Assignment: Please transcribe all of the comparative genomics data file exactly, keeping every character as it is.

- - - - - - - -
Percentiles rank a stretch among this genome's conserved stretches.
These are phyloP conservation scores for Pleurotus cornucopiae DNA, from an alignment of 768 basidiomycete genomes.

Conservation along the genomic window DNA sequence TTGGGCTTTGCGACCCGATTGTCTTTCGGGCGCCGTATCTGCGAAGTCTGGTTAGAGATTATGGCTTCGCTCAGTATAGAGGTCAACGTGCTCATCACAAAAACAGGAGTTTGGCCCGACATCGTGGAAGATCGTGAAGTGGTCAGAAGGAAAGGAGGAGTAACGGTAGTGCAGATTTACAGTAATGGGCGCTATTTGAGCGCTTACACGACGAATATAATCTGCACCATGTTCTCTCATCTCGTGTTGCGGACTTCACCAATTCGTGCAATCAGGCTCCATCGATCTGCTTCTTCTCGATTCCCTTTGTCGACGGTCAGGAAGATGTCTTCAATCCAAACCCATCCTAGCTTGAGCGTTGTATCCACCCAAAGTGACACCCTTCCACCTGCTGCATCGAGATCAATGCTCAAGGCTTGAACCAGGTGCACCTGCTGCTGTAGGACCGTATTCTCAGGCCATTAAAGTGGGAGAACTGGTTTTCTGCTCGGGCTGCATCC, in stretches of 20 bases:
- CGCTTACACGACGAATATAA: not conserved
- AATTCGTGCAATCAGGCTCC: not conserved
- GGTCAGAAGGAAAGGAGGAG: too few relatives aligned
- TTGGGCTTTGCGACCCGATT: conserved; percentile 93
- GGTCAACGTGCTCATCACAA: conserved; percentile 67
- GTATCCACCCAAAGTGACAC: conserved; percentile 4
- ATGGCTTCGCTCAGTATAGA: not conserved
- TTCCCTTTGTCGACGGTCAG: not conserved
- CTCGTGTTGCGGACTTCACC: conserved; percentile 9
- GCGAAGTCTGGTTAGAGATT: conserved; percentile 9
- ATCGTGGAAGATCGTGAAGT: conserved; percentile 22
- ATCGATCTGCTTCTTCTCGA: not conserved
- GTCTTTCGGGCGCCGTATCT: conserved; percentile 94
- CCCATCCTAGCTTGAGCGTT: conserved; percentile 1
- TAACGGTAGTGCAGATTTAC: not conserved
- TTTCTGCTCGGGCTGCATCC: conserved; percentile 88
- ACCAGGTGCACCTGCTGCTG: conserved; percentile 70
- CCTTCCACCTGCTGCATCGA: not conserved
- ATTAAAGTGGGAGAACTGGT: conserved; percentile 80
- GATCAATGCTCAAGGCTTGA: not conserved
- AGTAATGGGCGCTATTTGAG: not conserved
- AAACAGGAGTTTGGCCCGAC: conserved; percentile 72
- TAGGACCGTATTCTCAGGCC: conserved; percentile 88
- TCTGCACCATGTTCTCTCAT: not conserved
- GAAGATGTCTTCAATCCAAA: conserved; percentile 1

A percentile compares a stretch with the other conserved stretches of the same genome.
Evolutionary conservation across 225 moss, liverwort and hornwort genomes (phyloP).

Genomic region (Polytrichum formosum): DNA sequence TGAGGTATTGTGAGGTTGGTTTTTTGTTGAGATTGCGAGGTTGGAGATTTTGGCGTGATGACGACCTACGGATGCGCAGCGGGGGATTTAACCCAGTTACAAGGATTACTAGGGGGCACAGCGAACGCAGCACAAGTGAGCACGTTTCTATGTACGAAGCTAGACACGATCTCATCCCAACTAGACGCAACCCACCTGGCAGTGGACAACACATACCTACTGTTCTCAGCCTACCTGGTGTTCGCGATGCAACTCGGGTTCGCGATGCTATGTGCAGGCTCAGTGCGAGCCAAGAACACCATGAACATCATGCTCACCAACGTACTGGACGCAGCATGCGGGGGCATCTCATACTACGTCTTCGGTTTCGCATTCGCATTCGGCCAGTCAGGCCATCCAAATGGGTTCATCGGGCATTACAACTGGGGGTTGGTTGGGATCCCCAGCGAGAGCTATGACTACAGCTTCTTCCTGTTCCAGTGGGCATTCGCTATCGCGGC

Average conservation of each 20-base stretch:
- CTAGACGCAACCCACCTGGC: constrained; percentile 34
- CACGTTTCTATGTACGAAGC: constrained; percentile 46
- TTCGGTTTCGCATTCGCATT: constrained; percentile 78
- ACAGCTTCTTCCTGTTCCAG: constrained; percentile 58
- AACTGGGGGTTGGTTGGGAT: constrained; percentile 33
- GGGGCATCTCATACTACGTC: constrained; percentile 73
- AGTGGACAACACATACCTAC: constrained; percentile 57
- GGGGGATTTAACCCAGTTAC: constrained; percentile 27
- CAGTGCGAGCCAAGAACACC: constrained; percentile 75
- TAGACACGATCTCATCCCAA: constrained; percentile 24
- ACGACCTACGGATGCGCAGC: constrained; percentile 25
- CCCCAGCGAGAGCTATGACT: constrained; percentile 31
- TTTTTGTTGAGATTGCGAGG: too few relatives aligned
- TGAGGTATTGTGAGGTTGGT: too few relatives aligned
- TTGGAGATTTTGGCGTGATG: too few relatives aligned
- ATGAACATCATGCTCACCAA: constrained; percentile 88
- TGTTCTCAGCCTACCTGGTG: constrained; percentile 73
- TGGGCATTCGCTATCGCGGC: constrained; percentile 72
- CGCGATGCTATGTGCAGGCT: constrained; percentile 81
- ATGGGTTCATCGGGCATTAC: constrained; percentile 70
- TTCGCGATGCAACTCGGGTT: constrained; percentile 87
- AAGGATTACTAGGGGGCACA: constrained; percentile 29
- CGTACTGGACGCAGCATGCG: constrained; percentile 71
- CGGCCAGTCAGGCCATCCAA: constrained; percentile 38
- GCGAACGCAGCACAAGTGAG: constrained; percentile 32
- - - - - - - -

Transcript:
Percentiles rank a stretch among this genome's conserved stretches.
These are phyloP conservation scores for Pleurotus cornucopiae DNA, from an alignment of 768 basidiomycete genomes.

Conservation along the genomic window DNA sequence TTGGGCTTTGCGACCCGATTGTCTTTCGGGCGCCGTATCTGCGAAGTCTGGTTAGAGATTATGGCTTCGCTCAGTATAGAGGTCAACGTGCTCATCACAAAAACAGGAGTTTGGCCCGACATCGTGGAAGATCGTGAAGTGGTCAGAAGGAAAGGAGGAGTAACGGTAGTGCAGATTTACAGTAATGGGCGCTATTTGAGCGCTTACACGACGAATATAATCTGCACCATGTTCTCTCATCTCGTGTTGCGGACTTCACCAATTCGTGCAATCAGGCTCCATCGATCTGCTTCTTCTCGATTCCCTTTGTCGACGGTCAGGAAGATGTCTTCAATCCAAACCCATCCTAGCTTGAGCGTTGTATCCACCCAAAGTGACACCCTTCCACCTGCTGCATCGAGATCAATGCTCAAGGCTTGAACCAGGTGCACCTGCTGCTGTAGGACCGTATTCTCAGGCCATTAAAGTGGGAGAACTGGTTTTCTGCTCGGGCTGCATCC, in stretches of 20 bases:
- CGCTTACACGACGAATATAA: not conserved
- AATTCGTGCAATCAGGCTCC: not conserved
- GGTCAGAAGGAAAGGAGGAG: too few relatives aligned
- TTGGGCTTTGCGACCCGATT: conserved; percentile 93
- GGTCAACGTGCTCATCACAA: conserved; percentile 67
- GTATCCACCCAAAGTGACAC: conserved; percentile 4
- ATGGCTTCGCTCAGTATAGA: not conserved
- TTCCCTTTGTCGACGGTCAG: not conserved
- CTCGTGTTGCGGACTTCACC: conserved; percentile 9
- GCGAAGTCTGGTTAGAGATT: conserved; percentile 9
- ATCGTGGAAGATCGTGAAGT: conserved; percentile 22
- ATCGATCTGCTTCTTCTCGA: not conserved
- GTCTTTCGGGCGCCGTATCT: conserved; percentile 94
- CCCATCCTAGCTTGAGCGTT: conserved; percentile 1
- TAACGGTAGTGCAGATTTAC: not conserved
- TTTCTGCTCGGGCTGCATCC: conserved; percentile 88
- ACCAGGTGCACCTGCTGCTG: conserved; percentile 70
- CCTTCCACCTGCTGCATCGA: not conserved
- ATTAAAGTGGGAGAACTGGT: conserved; percentile 80
- GATCAATGCTCAAGGCTTGA: not conserved
- AGTAATGGGCGCTATTTGAG: not conserved
- AAACAGGAGTTTGGCCCGAC: conserved; percentile 72
- TAGGACCGTATTCTCAGGCC: conserved; percentile 88
- TCTGCACCATGTTCTCTCAT: not conserved
- GAAGATGTCTTCAATCCAAA: conserved; percentile 1

A percentile compares a stretch with the other conserved stretches of the same genome.
Evolutionary conservation across 225 moss, liverwort and hornwort genomes (phyloP).

Genomic region (Polytrichum formosum): DNA sequence TGAGGTATTGTGAGGTTGGTTTTTTGTTGAGATTGCGAGGTTGGAGATTTTGGCGTGATGACGACCTACGGATGCGCAGCGGGGGATTTAACCCAGTTACAAGGATTACTAGGGGGCACAGCGAACGCAGCACAAGTGAGCACGTTTCTATGTACGAAGCTAGACACGATCTCATCCCAACTAGACGCAACCCACCTGGCAGTGGACAACACATACCTACTGTTCTCAGCCTACCTGGTGTTCGCGATGCAACTCGGGTTCGCGATGCTATGTGCAGGCTCAGTGCGAGCCAAGAACACCATGAACATCATGCTCACCAACGTACTGGACGCAGCATGCGGGGGCATCTCATACTACGTCTTCGGTTTCGCATTCGCATTCGGCCAGTCAGGCCATCCAAATGGGTTCATCGGGCATTACAACTGGGGGTTGGTTGGGATCCCCAGCGAGAGCTATGACTACAGCTTCTTCCTGTTCCAGTGGGCATTCGCTATCGCGGC

Average conservation of each 20-base stretch:
- CTAGACGCAACCCACCTGGC: constrained; percentile 34
- CACGTTTCTATGTACGAAGC: constrained; percentile 46
- TTCGGTTTCGCATTCGCATT: constrained; percentile 78
- ACAGCTTCTTCCTGTTCCAG: constrained; percentile 58
- AACTGGGGGTTGGTTGGGAT: constrained; percentile 33
- GGGGCATCTCATACTACGTC: constrained; percentile 73
- AGTGGACAACACATACCTAC: constrained; percentile 57
- GGGGGATTTAACCCAGTTAC: constrained; percentile 27
- CAGTGCGAGCCAAGAACACC: constrained; percentile 75
- TAGACACGATCTCATCCCAA: constrained; percentile 24
- ACGACCTACGGATGCGCAGC: constrained; percentile 25
- CCCCAGCGAGAGCTATGACT: constrained; percentile 31
- TTTTTGTTGAGATTGCGAGG: too few relatives aligned
- TGAGGTATTGTGAGGTTGGT: too few relatives aligned
- TTGGAGATTTTGGCGTGATG: too few relatives aligned
- ATGAACATCATGCTCACCAA: constrained; percentile 88
- TGTTCTCAGCCTACCTGGTG: constrained; percentile 73
- TGGGCATTCGCTATCGCGGC: constrained; percentile 72
- CGCGATGCTATGTGCAGGCT: constrained; percentile 81
- ATGGGTTCATCGGGCATTAC: constrained; percentile 70
- TTCGCGATGCAACTCGGGTT: constrained; percentile 87
- AAGGATTACTAGGGGGCACA: constrained; percentile 29
- CGTACTGGACGCAGCATGCG: constrained; percentile 71
- CGGCCAGTCAGGCCATCCAA: constrained; percentile 38
- GCGAACGCAGCACAAGTGAG: constrained; percentile 32